Ediko Appo Agnes stood among her cocoa trees, a machete in one hand with heart-shaped earrings framing her face, and… Read More
To mark the October 1 observance of World Cocoa Day, the Paris-based Syndicat du Chocolat, which represents 81 private sector companies active in the French cocoa and chocolate market, organized an event dedicated to cocoa sustainability at the French Ministry of Europe and Foreign Affairs. Jean-Baptiste Lemoyne, secretary at the French Foreign Ministry, and Sangafowa Coulibaly, minister of Agriculture and Rural Development of Côte d’Ivoire, were present. The event brought together 120 people, including 13 speakers, to discuss this year’s theme, The Fight Against Deforestation. The event agenda also featured two round tables composed of representatives of companies (Mars Wrigley Confectionery, Cemoi, Mondelez, Nestle and Valrhona), certifiers (UTZ Rainforest Alliance), NGOs (TFT), retailers (Carrefour), and scientists (CIRAD), who spoke to a large audience of chocolatiers, NGOs, elected officials, government representatives and ambassadors from producing countries such as Côte d’Ivoire and Brazil.
The discussions highlighted for French stakeholders the commitments made by the global cocoa and chocolate sector to fight against deforestation and explore solutions such as agroforestry, geomapping of plantations, strengthening of cooperatives, living income premiums for farmers, etc. The World Cocoa Foundation’s Cocoa & Forests Initiative was praised by Patrick Poirrier, president of the Syndicat du Chocolat, and detailed by Alex Assanvo, from Mars Wrigley Confectionery, who explained the importance of collaboration between all stakeholders, including through public-private partnerships, to obtain concrete results.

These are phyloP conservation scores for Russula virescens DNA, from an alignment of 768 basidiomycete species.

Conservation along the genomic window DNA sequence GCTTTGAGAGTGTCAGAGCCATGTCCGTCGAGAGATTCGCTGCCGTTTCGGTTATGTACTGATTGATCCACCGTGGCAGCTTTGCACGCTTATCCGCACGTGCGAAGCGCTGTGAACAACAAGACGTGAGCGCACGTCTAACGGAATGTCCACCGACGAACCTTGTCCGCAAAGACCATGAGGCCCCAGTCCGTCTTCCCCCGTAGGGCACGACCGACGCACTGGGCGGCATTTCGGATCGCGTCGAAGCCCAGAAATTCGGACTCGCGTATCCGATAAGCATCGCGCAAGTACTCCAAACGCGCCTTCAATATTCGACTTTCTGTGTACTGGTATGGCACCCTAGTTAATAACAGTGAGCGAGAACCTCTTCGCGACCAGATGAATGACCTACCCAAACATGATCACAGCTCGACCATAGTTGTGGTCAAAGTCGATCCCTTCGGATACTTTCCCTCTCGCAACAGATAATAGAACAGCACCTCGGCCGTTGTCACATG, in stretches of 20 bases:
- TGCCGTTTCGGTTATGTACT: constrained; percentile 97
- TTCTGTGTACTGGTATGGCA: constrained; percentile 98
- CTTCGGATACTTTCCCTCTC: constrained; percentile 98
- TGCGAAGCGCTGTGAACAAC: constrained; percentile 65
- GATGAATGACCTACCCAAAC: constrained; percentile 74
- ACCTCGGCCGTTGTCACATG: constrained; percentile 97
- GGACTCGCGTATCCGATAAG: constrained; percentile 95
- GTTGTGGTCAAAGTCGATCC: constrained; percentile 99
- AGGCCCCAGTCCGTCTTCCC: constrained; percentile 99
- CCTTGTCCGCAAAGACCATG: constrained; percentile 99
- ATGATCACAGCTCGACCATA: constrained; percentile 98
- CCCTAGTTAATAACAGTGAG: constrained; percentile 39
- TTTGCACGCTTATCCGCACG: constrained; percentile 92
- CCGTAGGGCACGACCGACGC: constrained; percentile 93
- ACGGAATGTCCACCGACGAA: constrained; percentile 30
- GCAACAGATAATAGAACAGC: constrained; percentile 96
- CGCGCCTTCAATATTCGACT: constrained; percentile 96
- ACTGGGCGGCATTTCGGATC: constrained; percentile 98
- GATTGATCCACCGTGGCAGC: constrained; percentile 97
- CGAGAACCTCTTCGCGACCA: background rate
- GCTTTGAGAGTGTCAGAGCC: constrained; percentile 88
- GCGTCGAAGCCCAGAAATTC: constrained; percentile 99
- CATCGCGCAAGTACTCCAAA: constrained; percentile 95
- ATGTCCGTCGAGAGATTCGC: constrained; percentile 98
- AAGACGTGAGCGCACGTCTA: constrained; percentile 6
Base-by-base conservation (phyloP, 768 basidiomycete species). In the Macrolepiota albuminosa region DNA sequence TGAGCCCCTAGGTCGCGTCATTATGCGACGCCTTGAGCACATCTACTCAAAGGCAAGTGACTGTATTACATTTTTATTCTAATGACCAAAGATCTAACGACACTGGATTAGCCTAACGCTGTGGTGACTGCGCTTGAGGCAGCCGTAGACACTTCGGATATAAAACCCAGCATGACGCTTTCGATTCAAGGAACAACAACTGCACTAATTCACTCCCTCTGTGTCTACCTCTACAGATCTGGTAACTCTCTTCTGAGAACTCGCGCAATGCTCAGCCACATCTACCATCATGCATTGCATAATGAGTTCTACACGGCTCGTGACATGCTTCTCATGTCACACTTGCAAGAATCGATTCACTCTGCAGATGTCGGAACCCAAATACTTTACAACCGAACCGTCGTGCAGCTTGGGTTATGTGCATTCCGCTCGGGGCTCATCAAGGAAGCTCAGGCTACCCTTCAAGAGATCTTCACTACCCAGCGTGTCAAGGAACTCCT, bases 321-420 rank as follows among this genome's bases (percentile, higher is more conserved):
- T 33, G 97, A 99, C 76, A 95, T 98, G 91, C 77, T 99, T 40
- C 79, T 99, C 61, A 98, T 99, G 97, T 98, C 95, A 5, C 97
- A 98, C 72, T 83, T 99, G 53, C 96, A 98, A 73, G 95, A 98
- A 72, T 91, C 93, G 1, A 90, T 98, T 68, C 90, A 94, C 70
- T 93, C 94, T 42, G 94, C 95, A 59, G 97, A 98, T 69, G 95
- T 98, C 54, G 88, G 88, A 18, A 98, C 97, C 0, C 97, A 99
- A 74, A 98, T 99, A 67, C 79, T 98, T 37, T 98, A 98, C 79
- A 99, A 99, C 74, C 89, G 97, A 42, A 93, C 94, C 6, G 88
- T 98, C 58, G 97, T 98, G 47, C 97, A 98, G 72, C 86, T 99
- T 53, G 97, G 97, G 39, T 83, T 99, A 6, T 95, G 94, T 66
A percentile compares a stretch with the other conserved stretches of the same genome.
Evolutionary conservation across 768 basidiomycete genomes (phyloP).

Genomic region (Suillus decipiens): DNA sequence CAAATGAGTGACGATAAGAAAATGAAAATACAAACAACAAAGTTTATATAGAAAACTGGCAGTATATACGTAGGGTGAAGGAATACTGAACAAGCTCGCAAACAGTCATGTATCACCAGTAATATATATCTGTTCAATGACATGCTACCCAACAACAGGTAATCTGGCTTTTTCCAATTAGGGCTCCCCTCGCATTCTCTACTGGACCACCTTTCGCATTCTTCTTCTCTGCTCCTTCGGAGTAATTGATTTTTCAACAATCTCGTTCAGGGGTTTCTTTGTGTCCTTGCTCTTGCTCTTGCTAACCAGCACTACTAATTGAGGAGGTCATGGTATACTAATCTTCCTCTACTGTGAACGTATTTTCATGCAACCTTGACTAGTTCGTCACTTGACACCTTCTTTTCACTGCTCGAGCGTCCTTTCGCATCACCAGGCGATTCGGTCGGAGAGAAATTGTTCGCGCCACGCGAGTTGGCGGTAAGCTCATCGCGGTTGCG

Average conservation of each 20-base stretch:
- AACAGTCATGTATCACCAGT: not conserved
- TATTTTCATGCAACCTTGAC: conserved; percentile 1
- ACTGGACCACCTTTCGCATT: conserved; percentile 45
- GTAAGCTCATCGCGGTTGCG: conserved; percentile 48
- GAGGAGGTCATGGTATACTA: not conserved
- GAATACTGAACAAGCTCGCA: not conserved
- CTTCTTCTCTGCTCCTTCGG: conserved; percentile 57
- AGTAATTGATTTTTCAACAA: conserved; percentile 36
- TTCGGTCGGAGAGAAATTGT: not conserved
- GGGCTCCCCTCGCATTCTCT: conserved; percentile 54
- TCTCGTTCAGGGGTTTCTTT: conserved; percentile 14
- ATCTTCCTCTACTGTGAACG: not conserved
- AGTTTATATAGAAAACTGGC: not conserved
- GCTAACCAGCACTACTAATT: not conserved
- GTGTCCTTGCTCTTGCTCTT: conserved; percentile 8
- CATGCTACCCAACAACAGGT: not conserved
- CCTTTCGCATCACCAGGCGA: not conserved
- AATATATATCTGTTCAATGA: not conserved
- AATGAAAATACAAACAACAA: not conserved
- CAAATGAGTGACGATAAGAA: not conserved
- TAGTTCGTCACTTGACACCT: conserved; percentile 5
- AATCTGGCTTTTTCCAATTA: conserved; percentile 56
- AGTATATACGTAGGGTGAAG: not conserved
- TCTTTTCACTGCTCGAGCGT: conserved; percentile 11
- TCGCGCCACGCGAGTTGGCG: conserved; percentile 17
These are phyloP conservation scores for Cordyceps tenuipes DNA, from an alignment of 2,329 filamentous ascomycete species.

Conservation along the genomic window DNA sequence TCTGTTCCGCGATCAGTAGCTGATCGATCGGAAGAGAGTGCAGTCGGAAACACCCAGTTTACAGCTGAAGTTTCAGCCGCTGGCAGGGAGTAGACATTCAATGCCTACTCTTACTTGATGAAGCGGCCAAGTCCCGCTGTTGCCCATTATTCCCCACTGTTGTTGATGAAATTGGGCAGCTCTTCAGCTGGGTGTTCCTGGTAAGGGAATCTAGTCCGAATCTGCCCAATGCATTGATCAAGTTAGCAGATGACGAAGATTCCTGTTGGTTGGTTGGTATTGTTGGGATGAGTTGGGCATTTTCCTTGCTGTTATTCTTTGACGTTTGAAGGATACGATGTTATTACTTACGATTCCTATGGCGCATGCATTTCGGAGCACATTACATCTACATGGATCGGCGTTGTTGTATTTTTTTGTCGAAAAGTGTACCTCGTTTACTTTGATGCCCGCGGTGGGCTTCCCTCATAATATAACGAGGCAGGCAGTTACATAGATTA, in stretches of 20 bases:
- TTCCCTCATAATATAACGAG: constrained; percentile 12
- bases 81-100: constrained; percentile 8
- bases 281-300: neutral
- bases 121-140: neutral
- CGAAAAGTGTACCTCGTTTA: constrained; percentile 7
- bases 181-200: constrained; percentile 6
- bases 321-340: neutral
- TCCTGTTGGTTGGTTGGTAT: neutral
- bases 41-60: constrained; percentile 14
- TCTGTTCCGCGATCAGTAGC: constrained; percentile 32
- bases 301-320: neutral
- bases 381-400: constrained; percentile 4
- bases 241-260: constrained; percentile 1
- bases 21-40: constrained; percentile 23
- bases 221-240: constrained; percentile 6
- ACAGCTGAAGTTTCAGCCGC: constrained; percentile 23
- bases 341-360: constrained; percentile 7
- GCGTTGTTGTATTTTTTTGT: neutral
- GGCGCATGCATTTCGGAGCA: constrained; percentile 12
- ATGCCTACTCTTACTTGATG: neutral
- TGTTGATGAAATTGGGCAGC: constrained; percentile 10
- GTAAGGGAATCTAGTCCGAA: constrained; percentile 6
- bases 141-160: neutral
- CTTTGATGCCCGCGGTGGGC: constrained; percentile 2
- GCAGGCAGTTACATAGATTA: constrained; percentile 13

Chocolate Makers: Essential Players in the Fight Against Deforestation
In his opening speech, Patrick Poirrier underscored how French companies want to achieve the goal of zero deforestation chocolate. At a time when some members of the Syndicat are engaged in the Cocoa & Forest Initiative alongside producing-country governments, the French government is launching a national strategy to combat imported deforestation. The Syndicat is more than ever convinced that the private sector is part of the solution.
World Cocoa Day allowed the Syndicat to obtain good media coverage on these important issues, and created unique opportunities for institutional engagement. This annual meeting, first organized by the Syndicat du Chocolat more than four years ago, is a key moment to engage dialogue between all players in the value chain and to advance the commitments of the Syndicat. In 2017, the Syndicat published a report bringing to life the social and environmental initiatives of chocolate companies in France entitled “Companies are Acting for Sustainable Cocoa”. In conjunction with the 2018 Salon du Chocolat in Paris, the Syndicat will publish the second part of its commitments and detail the initiatives carried out locally in France to create a sustainable chocolate sector.